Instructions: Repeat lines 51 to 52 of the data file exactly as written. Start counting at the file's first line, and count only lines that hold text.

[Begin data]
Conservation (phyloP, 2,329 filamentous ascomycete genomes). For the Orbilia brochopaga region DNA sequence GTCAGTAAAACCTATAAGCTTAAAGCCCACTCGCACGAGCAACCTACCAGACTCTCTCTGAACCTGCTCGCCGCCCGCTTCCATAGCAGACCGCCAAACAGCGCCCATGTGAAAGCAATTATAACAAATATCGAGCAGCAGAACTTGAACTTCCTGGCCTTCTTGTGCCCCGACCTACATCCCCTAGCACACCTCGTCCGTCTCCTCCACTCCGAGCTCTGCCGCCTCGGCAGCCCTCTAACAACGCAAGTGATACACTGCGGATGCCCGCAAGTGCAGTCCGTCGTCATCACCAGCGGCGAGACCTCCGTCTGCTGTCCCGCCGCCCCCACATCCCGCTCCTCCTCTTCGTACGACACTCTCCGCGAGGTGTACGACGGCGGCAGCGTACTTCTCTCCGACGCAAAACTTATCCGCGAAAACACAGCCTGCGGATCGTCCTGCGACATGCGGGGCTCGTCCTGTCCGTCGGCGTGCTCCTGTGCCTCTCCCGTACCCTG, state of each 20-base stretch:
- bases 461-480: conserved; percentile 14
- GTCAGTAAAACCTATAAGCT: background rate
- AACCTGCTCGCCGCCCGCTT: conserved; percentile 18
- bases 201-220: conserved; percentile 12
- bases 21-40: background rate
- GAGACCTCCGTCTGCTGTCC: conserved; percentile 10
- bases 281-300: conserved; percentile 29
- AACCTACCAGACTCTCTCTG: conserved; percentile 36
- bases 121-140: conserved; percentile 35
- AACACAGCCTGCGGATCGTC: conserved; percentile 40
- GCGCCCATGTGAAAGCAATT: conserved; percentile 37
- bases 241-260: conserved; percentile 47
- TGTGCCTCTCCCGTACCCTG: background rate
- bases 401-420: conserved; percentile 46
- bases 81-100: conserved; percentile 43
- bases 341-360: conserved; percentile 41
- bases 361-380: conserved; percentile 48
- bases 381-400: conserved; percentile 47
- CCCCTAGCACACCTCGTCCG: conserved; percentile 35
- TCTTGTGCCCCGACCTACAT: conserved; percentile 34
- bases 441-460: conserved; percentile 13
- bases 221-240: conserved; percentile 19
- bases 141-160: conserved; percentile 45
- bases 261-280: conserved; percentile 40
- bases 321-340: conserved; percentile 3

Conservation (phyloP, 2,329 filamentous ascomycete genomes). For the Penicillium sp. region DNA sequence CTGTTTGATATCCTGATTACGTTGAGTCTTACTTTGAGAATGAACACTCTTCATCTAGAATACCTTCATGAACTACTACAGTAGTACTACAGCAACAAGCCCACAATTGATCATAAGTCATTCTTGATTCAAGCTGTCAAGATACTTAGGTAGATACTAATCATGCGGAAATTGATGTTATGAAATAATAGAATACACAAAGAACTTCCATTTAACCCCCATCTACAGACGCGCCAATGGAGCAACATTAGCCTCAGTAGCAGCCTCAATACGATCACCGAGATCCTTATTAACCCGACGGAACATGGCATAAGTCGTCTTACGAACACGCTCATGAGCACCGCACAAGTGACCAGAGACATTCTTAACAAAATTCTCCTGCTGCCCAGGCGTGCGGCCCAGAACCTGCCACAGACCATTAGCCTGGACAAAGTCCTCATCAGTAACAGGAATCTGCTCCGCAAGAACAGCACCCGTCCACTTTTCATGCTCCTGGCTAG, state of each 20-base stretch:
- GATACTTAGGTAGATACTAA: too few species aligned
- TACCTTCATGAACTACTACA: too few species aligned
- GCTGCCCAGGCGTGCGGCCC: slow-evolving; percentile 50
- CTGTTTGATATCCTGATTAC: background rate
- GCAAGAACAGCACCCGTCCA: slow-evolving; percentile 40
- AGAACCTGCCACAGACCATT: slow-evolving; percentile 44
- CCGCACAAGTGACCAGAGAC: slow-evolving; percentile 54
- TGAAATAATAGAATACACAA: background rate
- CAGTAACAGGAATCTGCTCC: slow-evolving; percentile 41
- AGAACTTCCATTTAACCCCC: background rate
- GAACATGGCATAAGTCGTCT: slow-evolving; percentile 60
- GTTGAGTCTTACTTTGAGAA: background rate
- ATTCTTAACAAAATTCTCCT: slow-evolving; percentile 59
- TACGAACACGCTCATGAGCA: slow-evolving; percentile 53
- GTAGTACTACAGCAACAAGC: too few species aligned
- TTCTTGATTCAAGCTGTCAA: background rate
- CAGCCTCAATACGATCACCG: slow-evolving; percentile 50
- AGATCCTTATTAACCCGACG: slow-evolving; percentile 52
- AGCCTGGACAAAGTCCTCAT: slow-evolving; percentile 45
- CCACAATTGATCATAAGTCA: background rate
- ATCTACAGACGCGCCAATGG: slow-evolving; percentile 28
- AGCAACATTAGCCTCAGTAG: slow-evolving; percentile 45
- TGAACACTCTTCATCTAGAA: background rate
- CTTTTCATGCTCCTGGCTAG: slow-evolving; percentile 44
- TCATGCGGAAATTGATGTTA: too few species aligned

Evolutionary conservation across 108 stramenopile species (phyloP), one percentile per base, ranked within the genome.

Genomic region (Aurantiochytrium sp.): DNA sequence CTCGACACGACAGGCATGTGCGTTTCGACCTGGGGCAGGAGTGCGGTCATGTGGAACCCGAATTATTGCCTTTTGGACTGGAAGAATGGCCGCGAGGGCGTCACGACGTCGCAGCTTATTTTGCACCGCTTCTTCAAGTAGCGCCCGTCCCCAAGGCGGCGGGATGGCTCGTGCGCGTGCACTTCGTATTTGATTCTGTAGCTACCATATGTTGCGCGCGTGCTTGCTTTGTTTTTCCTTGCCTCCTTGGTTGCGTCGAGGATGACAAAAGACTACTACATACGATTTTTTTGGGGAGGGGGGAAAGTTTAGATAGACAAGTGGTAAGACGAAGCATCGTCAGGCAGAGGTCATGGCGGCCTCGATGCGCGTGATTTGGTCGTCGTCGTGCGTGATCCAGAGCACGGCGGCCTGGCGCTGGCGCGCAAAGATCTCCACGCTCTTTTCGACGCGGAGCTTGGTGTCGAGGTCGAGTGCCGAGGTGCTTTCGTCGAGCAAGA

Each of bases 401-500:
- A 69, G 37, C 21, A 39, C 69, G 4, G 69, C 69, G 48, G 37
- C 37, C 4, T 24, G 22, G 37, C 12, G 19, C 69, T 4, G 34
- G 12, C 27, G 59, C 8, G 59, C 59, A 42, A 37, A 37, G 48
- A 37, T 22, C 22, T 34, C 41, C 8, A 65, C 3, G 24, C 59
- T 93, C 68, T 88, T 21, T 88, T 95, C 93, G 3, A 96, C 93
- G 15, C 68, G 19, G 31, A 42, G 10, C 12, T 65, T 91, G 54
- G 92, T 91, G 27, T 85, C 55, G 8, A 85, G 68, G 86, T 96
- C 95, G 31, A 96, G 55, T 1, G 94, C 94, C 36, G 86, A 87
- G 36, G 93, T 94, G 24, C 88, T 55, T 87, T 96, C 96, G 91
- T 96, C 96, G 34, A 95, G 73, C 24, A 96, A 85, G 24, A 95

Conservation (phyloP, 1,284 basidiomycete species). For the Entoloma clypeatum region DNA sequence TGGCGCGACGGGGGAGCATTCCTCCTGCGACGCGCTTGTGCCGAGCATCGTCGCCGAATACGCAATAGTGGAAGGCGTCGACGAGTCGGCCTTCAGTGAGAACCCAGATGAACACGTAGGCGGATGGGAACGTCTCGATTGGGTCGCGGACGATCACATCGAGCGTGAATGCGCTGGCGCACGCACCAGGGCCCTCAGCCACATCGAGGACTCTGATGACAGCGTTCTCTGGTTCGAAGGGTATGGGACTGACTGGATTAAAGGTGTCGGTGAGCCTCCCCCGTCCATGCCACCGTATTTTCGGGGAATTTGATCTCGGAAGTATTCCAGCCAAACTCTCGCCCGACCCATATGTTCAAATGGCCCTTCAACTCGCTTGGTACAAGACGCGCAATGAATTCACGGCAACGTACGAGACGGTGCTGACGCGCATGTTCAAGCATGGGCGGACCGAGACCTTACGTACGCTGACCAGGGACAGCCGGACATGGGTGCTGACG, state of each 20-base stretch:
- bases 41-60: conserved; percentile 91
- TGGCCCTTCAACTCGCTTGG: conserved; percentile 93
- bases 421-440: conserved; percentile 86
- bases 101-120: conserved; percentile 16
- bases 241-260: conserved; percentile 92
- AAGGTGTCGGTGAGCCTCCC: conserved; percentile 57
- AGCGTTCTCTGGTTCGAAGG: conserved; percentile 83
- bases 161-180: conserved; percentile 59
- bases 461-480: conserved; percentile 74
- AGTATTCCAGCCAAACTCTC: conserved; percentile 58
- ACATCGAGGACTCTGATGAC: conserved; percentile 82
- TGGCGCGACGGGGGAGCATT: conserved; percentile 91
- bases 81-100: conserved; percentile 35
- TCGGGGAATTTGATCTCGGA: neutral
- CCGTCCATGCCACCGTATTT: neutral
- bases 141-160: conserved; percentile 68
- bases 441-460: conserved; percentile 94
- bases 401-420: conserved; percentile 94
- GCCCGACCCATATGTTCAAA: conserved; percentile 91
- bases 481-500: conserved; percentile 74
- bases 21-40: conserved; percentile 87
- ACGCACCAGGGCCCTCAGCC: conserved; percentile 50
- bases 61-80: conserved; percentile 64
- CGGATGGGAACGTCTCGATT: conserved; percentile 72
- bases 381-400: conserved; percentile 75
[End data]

- CTTTTCATGCTCCTGGCTAG: slow-evolving; percentile 44
- TCATGCGGAAATTGATGTTA: too few species aligned